That is a scenario that would leave the River Road Independent Value Strategy seriously lagging the market. And yet, in many ways, the two strategies look very similar.
Recall the emphasis Daglio placed on normalised or mid-cycle cash flows as the bedrock for confident valuations. Eric Cinnamond, portfolio manager at River Road, says exactly the same thing. It is no surprise that both therefore value long track records. Daglio’s top stock is Hanger Orthopedic, which celebrated its 150th anniversary in August 2011. The average age of the businesses in Cinnamond’s portfolio is 50 years.
“In addition, of course, longevity suggests you are a high-quality market leader,” he says. “People wonder how a successful company can be around for 50 years and still be a small-cap. But many of these industries are niches that investors just don’t normally think about - you can own the entire cat-litter market and still not be above $500m in market cap. I view these quality stocks almost as perpetual bonds because of the consistent cash flows they have generated decade after decade - they are certainly not your usual small-caps. We are not trying to find the next Microsoft.”
This emphasis on longevity and quality has delivered impressive growth; River Road’s portfolio outstrips its Russell 2000 Value benchmark handsomely on return on equity, cash flow and EPS growth. But it is also the genuine value strategy that its name suggests - trailing P/E is actually a little lower than that of The Boston Company’s portfolio. How does it square that circle? As Cinnamond’s description implies, it is not about the contrarian risk-taking at the heart of Daglio’s strategy, but a very different kind of selectivity and patience. He says that no more than 300-400 names meet his ‘quality’ criteria in small-caps, out of a universe 10 times as big.
“I’d love to be fully-invested all the time, but there aren’t enough high-quality companies and they are not always selling at discounts,” he says. “But volatility always comes back, and I wait patiently with my buy-list.”
This is the strategy’s big differentiator - flexibility to hold its entire assets in cash. In practice, Cinnamond has never gone higher than 50%, but he did hit that level again recently, in April 2011. Even after the sell-off in August, cash only went as low as 38%.
“If I’m not being paid to take risk, I’m not forced to do so,” he explains. “And by limiting your mistakes, you don’t need to have 200-300% gainers to achieve a satisfying return.”
That is an important point. It would be very tempting to assume that it is the cash holding that delivers the defensive, 0.48 beta of this portfolio, and that it therefore has to swing for the fence in its equity positions. Not a bit of it. Strip out the cash, and the equities were up 2.3% for 2011 to the end of Q3, against an 18.5% loss for the benchmark. The cash optionality enables Cinnamond to buy at just the right time to squeeze the maximum yield from genuinely defensive stocks.
And right now Cinnamond is more defensive than usual, seeing the economy transitioning from “slow growth to slow-to-no-growth” as businesses struggle against a lack of visibility, and anticipating mean reversion from current high levels of profitability. “Stocks may look cheap on today’s profits, but if you normalise the margins, things begin to look different,” he warns.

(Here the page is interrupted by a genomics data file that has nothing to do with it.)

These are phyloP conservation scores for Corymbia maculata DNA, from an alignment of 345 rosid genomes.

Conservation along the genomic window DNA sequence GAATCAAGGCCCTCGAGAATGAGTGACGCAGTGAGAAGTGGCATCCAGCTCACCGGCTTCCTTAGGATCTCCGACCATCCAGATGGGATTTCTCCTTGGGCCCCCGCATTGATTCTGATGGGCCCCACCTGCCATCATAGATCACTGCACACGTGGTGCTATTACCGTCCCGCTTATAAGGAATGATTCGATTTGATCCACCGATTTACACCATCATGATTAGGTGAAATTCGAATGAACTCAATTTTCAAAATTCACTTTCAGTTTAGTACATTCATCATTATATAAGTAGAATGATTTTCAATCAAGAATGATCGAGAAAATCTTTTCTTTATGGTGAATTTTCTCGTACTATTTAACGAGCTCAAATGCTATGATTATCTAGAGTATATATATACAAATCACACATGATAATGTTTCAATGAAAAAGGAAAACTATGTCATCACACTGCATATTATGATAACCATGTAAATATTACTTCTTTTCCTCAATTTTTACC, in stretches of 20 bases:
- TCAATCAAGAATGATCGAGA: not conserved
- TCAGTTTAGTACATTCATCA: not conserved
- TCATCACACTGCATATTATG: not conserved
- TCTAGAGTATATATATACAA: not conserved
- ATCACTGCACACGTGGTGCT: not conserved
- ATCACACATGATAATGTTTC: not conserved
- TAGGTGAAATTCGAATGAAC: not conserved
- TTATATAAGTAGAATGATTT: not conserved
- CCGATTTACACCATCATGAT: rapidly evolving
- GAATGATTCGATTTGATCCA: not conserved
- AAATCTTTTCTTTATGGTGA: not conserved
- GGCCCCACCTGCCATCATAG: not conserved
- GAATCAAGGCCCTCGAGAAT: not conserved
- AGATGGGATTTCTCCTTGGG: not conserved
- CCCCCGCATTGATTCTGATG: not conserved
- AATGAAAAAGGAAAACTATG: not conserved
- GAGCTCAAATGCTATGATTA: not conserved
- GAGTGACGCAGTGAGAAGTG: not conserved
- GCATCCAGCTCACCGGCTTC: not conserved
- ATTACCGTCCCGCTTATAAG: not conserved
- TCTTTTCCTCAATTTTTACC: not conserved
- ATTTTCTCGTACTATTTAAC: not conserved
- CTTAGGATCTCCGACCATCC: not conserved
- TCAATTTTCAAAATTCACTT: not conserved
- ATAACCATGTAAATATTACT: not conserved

He describes how he splits company risk into operating risk (essentially, cash flow volatility) and financial risk (balance sheet health), and can take either one but not both. At the moment, Cinnamond says that his top holdings are exemplified by his number-five, intravenous connector manufacturer ICU Medical, which presents neither of those risks. Trading at $45, it has stable revenues from a 40% market share in non-elective critical care, an 18% profit margin, $2.60 per share of annual free cash flow and $9 per share in cash on its balance sheet.
Healthcare is a sector overweight, and there are even bigger active bets in consumer staples and the most defensive processing technology sub-sectors with high recurring revenues and a recession-proofing theme: the toptech holdings include Total Systems (point-of-sale technology, but with a definite cost-efficiency tilt) and EPIQ Systems (which specialises in software for bankruptcy lawyers).
Even the supposedly cyclical sectors disguise a bearish slant. While materials is zero-weighted and financials severely underweighted, the portfolio is almost eight percentage points overweight in consumer discretionaries and has nearly 11% in industrials. But those ‘discretionaries’ include companies like Core-Mark, a logistics firm distributing mostly staples to convenience stores; and Papa John’s, which delivers pizzas, a “real recession food”, as Cinnamond puts it: “I recommend getting the extra sauce - it’s very good.”
Similarly, the industrials include Copart, the salvage-market leader which generates very stable cash flows from auctioning parts from written-off cars. Even Unifirst, whose business providing work uniforms one might expect to be vulnerable in an age of downsizing, is a secret anti-recession weapon - like Daglio’s logistics companies, it benefits from lower costs (whether natural gas for drying clothes or petrol for distributing them), but it also gets to recycle a lot of returned uniforms as workers get laid-off. “In fact, if we do see a pick-up in employment, margins might even contract as it produces a lot more new uniforms, which will have to be amortised at a higher rate,” Cinnamond explains.
This is without doubt the major risk that the River Road strategy is currently running, and it is exemplified by Cinnamond’s willingness to pay for utilities. The portfolio has a very slight overweight to the sector, and Avista Corp is its seventh-largest holding. Recall that Daglio (who weights them at zero) is convinced that utilities present a risk of capital loss.
“We’re a sitting duck for more QE and an extension of profits,” Cinnamond concedes. “We are very unusual, in that we are trying to mitigate risk in an area - small-caps - where many others gravitate to get risk.”
Clients know just how severe the underperformance can be when the market gets excited. In the Mercer tables for the period ending in Q2 2011, while River Road’s strategy was second out of 755 over three years, it had slumped to 678th out of 717 over the 12-month horizon. And Cinnamond knows what he would say to them: “The whole concept of relative performance is not something I have ever understood, and doesn’t fit with the notion of acting as a fiduciary, in my view. Aren’t we fiduciaries? When did we forget that?”